Connecting state and local government leaders
The open-source software is already being piloted in at least six states and officials say it can help authenticate results in 2020.
If foreign adversaries target the 2020 elections as top homeland security officials have warned, they could not only wreak havoc on Election Day but also raise doubts about the accuracy of the results.
To ensure more confidence in the democratic process, the Cybersecurity and Infrastructure Security Agency (CISA) is offering state and local election officials free access to election auditing software.
The open-source software, Arlo, was developed by the non-profit organization Voting Works in partnership with CISA. It will provide election officials who use paper ballots with a tool to conduct risk-limiting audits, considered a best practice by cybersecurity experts.
“Heading into 2020, we’re exploring all possible ways that we can support state and local election officials while also ensuring that Americans across the country can confidently cast their votes,” said CISA Director Christopher Krebs in a statement. “At a time when we know foreign actors are attempting to interfere and cast doubt on our democratic processes, it’s incredibly important elections are secure, resilient, and transparent.”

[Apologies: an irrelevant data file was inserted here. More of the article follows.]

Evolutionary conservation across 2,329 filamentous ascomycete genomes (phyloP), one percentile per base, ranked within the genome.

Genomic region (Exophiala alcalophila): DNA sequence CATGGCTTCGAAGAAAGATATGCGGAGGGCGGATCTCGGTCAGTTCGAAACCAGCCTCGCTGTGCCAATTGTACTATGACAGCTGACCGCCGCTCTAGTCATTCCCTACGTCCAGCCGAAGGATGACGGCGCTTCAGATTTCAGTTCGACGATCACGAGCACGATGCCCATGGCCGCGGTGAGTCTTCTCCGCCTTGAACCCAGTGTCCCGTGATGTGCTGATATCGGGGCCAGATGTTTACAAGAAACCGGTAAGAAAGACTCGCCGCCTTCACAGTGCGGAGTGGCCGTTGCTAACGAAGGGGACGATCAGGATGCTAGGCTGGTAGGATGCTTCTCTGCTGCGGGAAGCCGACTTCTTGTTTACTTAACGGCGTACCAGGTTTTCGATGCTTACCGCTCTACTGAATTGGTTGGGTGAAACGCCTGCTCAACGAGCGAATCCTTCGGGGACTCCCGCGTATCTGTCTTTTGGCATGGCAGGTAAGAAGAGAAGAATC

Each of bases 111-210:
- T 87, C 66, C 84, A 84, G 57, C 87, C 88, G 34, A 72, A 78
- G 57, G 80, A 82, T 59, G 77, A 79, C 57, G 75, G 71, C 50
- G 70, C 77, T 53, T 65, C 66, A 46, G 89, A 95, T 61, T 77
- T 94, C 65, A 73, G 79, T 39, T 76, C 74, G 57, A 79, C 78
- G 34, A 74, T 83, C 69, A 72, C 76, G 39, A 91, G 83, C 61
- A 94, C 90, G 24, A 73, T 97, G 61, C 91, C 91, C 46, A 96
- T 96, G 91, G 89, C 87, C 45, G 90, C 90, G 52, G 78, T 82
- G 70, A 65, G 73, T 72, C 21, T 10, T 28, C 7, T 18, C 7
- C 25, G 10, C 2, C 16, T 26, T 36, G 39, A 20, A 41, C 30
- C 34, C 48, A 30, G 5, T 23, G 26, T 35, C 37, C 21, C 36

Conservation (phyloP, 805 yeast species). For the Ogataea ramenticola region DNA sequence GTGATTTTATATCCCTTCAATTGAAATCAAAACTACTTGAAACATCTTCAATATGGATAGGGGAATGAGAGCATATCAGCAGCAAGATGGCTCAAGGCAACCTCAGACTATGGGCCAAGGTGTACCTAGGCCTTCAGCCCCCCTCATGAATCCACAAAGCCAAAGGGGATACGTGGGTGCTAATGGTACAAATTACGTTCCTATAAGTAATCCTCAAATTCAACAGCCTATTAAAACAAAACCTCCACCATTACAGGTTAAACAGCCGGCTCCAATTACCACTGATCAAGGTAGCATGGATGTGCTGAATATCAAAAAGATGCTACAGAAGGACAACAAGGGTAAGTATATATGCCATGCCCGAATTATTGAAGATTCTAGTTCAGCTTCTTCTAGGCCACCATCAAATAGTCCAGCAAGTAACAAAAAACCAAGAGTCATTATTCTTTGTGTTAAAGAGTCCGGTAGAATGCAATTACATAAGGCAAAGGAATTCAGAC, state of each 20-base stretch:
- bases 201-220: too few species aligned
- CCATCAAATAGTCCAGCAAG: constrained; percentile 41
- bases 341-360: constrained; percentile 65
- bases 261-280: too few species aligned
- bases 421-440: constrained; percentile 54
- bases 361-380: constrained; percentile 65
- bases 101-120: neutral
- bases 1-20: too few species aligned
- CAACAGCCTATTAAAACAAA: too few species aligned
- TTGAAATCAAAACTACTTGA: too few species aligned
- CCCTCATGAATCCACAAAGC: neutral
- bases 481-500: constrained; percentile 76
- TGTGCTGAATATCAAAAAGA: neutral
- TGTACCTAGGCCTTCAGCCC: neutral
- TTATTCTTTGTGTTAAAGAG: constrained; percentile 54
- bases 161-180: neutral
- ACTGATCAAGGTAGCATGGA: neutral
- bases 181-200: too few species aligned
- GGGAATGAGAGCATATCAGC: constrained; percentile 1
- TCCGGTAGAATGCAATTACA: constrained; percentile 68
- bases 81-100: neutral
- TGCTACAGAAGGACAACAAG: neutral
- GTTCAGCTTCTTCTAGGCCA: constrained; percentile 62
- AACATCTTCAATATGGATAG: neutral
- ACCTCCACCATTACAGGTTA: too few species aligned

The software, which is being piloted by some election offices in Pennsylvania, Michigan, Missouri, Virginia, Ohio, and Georgia, is designed to help officials make calculations needed for an audit. Arlo can help elections officials determine how many ballots to audit, randomly select which ballots to audit, and compare audited votes to tabulated votes, according to CISA.
More than 8,000 jurisdictions run elections in the United States. And because elections are overseen at the local and state levels, the resources available to the officials running them can significantly vary.
Providing a standardized, free auditing tool could encourage more jurisdictions to undertake such efforts, said Casey Ellis, chairman and chief technology officer of Bugcrowd, a crowdsourced cybersecurity vulnerability disclosure company.
“The idea of being able to create a fairly simple and standardized tool for everyone to run to create some degree of accountability for the voting process itself is a fantastic move,” Ellis said.
Cybersecurity experts widely recommend that elections officials both use paper ballots and have a system in place to audit the results. All but eight states will utilize systems that create an auditable paper trail of results in the upcoming 2020 elections, according to a recent report by the Brennan Center for Justice. But 24 of those states do not require post-election audits.
In future elections, auditing may come to be an expected part of the process, Ellis said. In the 2020 elections, audits could be used to dispel disinformation campaigns by adding a way to verify results, he said.
“For 2020 in particular, where this will come up and be most useful is when there is meddling or an appearance of meddling,” Ellis said.
Andrea Noble is a staff correspondent with Route Fifty.